Midlothian ISD Board Member Andrea Walton was selected to be a member of a statewide leadership group of school board members. Leadership TASB (Texas Association of School Boards) tours different districts across Texas evaluating innovation, diversity, academic achievement, leadership and student relationships. It has been a unique time including remote learning, changing graduations, virtual summer school and fall re-entry.
“It has allowed me to have a broader vision for innovation allowing more conversations that benefit students, teachers and tax payers of Midlothian ISD. I’m grateful to be part of an amazing cross section of leaders!”
School districts are faced with the challenges of fall re-entry for the 2020-2021 school year. Of course the priority is a balance of safety and learning. Conversations and community surveys include traditional classrooms, social distancing options, blended classroom, longer breaks, and some districts starting sooner and perhaps going longer in the year. Options being discusses are all to balance the unknowns of a second pandemic wave.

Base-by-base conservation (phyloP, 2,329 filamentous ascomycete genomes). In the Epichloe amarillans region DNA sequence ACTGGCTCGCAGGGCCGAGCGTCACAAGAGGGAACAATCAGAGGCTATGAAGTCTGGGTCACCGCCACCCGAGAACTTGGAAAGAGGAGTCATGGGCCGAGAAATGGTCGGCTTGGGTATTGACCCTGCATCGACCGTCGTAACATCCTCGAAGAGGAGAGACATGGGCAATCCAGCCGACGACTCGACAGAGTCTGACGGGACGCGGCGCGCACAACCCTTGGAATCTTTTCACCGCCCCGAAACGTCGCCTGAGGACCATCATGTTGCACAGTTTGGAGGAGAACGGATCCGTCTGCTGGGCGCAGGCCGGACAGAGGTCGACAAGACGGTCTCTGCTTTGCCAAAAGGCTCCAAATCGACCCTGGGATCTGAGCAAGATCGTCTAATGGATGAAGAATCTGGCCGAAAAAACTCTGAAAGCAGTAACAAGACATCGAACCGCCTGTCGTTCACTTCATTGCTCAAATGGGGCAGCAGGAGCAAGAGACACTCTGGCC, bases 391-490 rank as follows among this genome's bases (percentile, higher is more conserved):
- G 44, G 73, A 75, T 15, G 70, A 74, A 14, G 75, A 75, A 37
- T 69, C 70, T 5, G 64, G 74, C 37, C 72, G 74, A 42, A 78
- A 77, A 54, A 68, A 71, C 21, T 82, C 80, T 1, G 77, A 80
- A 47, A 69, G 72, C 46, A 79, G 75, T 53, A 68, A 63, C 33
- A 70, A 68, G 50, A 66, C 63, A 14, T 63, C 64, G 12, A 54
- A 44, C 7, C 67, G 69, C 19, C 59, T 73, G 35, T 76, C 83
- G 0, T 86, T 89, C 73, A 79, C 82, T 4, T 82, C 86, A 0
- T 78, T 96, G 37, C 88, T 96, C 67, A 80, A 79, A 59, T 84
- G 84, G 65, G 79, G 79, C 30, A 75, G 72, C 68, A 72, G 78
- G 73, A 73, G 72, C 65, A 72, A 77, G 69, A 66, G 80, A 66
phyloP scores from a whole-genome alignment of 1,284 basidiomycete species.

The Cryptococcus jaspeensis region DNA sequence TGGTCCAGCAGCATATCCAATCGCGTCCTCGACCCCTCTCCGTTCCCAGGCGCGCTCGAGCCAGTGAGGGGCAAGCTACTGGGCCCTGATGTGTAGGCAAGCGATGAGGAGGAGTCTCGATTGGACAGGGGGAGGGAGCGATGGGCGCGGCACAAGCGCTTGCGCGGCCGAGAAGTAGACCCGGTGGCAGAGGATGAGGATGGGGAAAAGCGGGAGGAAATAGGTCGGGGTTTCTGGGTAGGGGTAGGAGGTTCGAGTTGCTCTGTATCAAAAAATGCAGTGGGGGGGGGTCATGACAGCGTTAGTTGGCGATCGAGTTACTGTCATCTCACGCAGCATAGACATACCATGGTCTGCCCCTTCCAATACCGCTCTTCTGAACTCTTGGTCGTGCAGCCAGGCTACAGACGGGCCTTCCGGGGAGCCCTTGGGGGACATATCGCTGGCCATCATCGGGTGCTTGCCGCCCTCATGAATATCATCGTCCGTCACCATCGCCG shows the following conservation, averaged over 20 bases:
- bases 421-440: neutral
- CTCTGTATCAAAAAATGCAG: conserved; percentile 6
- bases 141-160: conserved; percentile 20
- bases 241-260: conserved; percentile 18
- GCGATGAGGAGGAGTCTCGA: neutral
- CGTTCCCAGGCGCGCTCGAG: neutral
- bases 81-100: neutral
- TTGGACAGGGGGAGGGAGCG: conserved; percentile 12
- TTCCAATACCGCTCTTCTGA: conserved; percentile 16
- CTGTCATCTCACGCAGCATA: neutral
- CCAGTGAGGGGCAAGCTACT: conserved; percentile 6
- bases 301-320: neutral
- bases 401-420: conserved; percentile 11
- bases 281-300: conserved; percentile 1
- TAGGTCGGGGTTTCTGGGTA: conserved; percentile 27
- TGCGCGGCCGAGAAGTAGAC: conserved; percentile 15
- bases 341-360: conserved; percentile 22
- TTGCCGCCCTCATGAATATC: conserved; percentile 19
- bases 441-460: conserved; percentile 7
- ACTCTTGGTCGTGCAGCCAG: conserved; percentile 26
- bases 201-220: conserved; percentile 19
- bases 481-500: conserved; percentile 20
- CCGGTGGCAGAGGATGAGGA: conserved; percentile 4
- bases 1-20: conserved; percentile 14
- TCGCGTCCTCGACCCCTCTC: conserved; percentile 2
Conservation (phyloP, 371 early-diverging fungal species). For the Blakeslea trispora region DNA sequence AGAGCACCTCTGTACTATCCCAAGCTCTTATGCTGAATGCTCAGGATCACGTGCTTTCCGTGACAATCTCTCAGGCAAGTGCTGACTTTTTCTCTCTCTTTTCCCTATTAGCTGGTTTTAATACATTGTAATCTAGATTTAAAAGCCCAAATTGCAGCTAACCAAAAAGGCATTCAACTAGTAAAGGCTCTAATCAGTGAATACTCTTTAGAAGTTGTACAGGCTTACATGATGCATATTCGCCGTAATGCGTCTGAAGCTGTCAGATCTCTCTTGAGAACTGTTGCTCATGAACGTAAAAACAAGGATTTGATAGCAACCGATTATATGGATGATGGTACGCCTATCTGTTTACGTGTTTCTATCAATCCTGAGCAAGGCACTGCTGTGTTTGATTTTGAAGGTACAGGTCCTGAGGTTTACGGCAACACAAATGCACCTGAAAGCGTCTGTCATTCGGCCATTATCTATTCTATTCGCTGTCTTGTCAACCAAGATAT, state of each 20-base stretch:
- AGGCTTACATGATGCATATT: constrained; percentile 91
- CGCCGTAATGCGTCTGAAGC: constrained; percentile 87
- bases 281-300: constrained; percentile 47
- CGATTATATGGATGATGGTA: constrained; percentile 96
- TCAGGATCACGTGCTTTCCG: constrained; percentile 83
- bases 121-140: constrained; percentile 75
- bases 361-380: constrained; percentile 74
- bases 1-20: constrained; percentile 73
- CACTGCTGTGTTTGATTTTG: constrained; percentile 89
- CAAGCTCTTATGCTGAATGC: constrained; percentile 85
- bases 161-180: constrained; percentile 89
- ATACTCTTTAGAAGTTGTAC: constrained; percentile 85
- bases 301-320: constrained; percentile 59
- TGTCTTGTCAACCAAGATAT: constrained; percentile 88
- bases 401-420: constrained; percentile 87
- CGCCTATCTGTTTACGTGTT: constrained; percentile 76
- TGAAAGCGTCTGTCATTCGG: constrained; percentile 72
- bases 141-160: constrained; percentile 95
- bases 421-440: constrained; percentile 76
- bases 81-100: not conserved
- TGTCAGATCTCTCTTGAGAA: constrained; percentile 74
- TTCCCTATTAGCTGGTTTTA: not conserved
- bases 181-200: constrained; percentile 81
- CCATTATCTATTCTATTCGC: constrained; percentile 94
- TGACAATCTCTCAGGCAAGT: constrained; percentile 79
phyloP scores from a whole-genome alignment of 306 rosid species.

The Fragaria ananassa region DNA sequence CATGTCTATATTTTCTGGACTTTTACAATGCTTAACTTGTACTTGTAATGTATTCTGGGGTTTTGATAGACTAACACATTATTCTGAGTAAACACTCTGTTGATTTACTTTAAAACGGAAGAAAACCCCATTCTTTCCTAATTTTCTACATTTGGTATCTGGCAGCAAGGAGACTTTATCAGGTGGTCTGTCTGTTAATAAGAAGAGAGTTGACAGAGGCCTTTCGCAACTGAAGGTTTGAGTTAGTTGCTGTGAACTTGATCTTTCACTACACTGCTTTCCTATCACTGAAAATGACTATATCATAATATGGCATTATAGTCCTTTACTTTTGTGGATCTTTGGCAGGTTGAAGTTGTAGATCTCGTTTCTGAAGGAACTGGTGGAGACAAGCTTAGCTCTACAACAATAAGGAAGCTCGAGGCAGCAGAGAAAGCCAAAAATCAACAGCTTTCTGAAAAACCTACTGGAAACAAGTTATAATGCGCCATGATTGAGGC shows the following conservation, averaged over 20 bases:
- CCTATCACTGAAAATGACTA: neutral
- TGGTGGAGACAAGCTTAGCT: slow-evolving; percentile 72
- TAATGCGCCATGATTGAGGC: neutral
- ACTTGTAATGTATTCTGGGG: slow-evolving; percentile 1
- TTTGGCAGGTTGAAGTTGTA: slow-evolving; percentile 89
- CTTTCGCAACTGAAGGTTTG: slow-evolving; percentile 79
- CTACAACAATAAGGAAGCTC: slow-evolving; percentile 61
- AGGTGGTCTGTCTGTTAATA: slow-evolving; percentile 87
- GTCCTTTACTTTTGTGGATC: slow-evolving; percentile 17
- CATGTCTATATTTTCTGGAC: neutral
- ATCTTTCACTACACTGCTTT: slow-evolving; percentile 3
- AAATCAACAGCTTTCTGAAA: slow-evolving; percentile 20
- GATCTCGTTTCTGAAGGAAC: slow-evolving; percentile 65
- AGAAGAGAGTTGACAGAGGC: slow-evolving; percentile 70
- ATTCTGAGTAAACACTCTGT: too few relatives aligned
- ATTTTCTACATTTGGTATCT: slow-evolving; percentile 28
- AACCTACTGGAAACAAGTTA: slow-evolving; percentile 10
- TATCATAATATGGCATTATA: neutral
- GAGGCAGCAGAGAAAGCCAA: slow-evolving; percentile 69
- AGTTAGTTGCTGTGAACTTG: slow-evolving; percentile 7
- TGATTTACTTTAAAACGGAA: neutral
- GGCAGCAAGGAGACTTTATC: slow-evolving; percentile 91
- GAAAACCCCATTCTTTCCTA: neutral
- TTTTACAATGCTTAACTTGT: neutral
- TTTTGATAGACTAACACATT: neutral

No one can be sure how COVID-19 will affect Midlothian this fall – especially since the number of cases seems to be growing again with so many people not honoring the social distancing guidelines in early June.
2020-2021 MISD Survey
Lane Ledbetter, MISD sent out a survey to the community on June first.
In the letter, Mr. Ledbetter said: “With the variety and complex health issues some of our students may have or their family members may have, we would like to know your thoughts about sending your student(s) to school during the 2020-21 school year.”